Many people with muscular or skeletal problems will visit a physiotherapist or chiropractor who may insert acupuncture needles into various places on the body. Unless the therapist has training in Traditional Chinese Medicine, they are usually inserting the needles into trigger points as opposed to acupuncture points.
A trigger point is a muscle knot. Muscles are made up of bands of fibres wrapped into bundles. If the fibres contract and knot, they are known as hyper-irritable spots. Because the muscle has become tightened, it is unable to lengthen and contract like healthy muscle tissue. This in turn, can pull on tendons and ligaments associated with the muscle and can cause pain in the related joint. Stretching a muscle with a heavily contracted trigger point can further damage the ligament or tendon by tearing it.
When muscle fibres contract, they use biochemical energy, and depletion of these biochemicals can lead to the accumulation of toxins, such as lactic acid. The tightened muscle fibres constrict capillaries and prevent them from carrying off the fatigue toxins to the liver and kidneys for recycling.
Clusters of trigger points are not uncommon in larger muscles. A key trigger point is one which refers pain along a nerve pathway and treatment of this trigger point can resolve satellite points.
There are more than 600 potential trigger points which tend to occur in the same place in human muscles, so trigger point maps have been created, providing accurate advice on treatment.
Trigger points in the sternocleidomastoid muscle, for example, can lead to dizziness and nausea as well as symptoms which appear primarily in the head and face. Migraine, sinus headache and inner-ear problems can be due to trigger points in this muscle.
In the muscles, there are special receptors called nociceptors. The nociceptor associated with trigger point pain becomes activated when the needle is inserted. It is believed that the pain experienced with this procedure increases a person’s pain threshold, leading to a decrease in pain. The muscle, too, will decrease in tone as a result.
In my experience, dry needling can be very painful! Acupuncture on the other hand, is not painful at all, just sometimes, slightly uncomfortable. Many people with muscular or skeletal problems will visit a physiotherapist or chiropractor who may insert acupuncture needles into various places on the body. Unless the therapist has training in Traditional Chinese Medicine, they are usually inserting the needles into trigger points as opposed to acupuncture points.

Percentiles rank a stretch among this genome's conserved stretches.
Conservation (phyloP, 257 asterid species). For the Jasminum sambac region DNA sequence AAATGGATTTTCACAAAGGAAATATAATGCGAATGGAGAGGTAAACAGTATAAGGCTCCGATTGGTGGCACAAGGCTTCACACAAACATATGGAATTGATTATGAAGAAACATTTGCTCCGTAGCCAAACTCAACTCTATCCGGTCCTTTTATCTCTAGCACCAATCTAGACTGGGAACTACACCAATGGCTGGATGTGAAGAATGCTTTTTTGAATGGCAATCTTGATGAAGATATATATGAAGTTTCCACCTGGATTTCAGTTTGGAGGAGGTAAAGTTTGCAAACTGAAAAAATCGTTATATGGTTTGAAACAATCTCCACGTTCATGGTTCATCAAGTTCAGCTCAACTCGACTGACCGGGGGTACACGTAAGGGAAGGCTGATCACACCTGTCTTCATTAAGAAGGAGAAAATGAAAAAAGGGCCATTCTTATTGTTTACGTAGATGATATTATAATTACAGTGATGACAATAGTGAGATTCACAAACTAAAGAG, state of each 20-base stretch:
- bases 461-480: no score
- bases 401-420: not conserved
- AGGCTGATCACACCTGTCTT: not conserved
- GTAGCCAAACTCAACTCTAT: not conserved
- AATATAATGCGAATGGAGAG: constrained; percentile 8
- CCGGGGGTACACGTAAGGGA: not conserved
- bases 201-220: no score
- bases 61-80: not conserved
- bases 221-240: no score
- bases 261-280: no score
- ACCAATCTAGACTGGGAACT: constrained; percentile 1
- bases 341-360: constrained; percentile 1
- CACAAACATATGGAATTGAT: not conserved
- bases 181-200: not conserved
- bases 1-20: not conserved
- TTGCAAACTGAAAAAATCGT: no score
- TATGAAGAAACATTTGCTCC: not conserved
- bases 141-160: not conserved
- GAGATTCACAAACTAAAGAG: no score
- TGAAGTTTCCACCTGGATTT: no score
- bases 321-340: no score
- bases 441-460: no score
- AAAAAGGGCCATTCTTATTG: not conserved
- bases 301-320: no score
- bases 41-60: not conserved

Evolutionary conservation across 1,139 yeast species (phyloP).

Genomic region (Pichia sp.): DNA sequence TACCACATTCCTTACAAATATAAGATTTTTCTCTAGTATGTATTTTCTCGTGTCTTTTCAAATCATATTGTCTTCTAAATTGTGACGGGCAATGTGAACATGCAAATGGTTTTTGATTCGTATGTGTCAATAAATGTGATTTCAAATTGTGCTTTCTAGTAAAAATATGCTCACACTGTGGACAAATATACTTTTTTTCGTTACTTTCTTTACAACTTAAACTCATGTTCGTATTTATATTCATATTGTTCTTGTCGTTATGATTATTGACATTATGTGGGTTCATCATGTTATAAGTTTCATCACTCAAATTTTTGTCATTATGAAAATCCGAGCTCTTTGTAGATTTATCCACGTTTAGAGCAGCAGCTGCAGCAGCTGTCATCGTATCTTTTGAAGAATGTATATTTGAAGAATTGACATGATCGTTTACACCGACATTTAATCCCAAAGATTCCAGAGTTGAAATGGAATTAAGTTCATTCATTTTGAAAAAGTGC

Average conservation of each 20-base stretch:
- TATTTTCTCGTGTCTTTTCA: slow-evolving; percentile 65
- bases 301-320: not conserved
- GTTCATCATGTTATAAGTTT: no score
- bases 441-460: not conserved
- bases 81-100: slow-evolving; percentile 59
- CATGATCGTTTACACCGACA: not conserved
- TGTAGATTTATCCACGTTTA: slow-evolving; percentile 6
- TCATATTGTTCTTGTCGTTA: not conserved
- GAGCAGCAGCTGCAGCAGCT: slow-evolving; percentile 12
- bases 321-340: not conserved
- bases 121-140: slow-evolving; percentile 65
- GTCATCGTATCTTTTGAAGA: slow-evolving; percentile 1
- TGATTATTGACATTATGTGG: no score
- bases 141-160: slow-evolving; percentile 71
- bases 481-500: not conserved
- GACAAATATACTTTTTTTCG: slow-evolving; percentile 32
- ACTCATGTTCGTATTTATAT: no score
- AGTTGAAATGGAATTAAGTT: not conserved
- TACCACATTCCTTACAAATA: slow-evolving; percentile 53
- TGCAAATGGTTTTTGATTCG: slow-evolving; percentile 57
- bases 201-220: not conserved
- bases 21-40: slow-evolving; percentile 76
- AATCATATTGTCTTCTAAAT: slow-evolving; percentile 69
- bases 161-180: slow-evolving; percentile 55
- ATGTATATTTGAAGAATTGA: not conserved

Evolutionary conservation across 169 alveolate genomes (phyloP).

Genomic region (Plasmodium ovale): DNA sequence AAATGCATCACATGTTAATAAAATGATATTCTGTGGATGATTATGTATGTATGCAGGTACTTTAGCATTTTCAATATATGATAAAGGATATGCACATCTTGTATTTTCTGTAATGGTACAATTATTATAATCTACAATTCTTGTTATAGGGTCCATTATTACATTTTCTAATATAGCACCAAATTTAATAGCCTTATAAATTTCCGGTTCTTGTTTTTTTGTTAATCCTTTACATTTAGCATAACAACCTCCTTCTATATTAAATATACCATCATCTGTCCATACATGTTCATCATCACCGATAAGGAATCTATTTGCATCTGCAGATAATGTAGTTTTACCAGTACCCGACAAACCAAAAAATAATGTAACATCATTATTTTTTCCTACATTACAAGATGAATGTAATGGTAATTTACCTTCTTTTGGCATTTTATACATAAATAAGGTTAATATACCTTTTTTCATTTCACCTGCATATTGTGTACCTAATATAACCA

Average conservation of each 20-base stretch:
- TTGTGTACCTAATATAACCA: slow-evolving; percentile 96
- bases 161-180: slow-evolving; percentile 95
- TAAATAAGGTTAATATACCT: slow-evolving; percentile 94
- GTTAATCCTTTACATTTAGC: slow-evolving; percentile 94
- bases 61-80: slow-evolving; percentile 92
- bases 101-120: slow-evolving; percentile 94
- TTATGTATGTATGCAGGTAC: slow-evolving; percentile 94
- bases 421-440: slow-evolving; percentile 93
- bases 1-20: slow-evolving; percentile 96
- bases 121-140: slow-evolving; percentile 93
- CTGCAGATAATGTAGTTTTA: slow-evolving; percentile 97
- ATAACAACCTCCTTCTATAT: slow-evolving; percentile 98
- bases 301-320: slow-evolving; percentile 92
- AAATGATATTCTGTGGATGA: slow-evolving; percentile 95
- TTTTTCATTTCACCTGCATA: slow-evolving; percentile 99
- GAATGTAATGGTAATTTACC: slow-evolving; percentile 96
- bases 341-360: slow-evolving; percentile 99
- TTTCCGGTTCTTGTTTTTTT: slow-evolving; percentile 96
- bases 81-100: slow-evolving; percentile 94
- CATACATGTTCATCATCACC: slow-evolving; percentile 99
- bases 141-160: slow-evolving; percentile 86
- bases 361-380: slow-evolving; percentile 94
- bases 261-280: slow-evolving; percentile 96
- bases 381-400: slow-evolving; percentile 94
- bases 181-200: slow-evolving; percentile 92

Acupuncture traces its history back at least 8000 years. Acupuncture points are chosen along energetic pathways called meridians. Each meridian has a specific path and is named according to an abdominal organ. Although the meridians are seen as separate, they do in fact run in a set sequence, so a point worked on one meridian can have an effect on another meridian and its associated internal organ.
Every meridian has a superficial and a deep branch.
Acupuncturists (and shiatsu therapists) access the superficial flow indicated by the solid line.
Each meridian has a number of points along its length which have specific actions and functions. For example, on the palm is a point which calms the mind and aids in falling asleep.
Because each meridian is connected to a specific organ, working points on the meridian can assist with imbalances of the associated organ. For example, a tight chest, asthma or inability to “let go” emotionally can be treated by working Lung 7 on the wrist. Points are named according to the location and organ name. Lung 7 is the 7th point along the Lung meridian.
The subject of Traditional Chinese medicine is vast and intricate, and many years of study are required in order to become proficient in this modality. Understanding the complex relationship of the organs with emotions, flavours, seasons, time of day, voice sounds, and sense organs is an exciting adventure.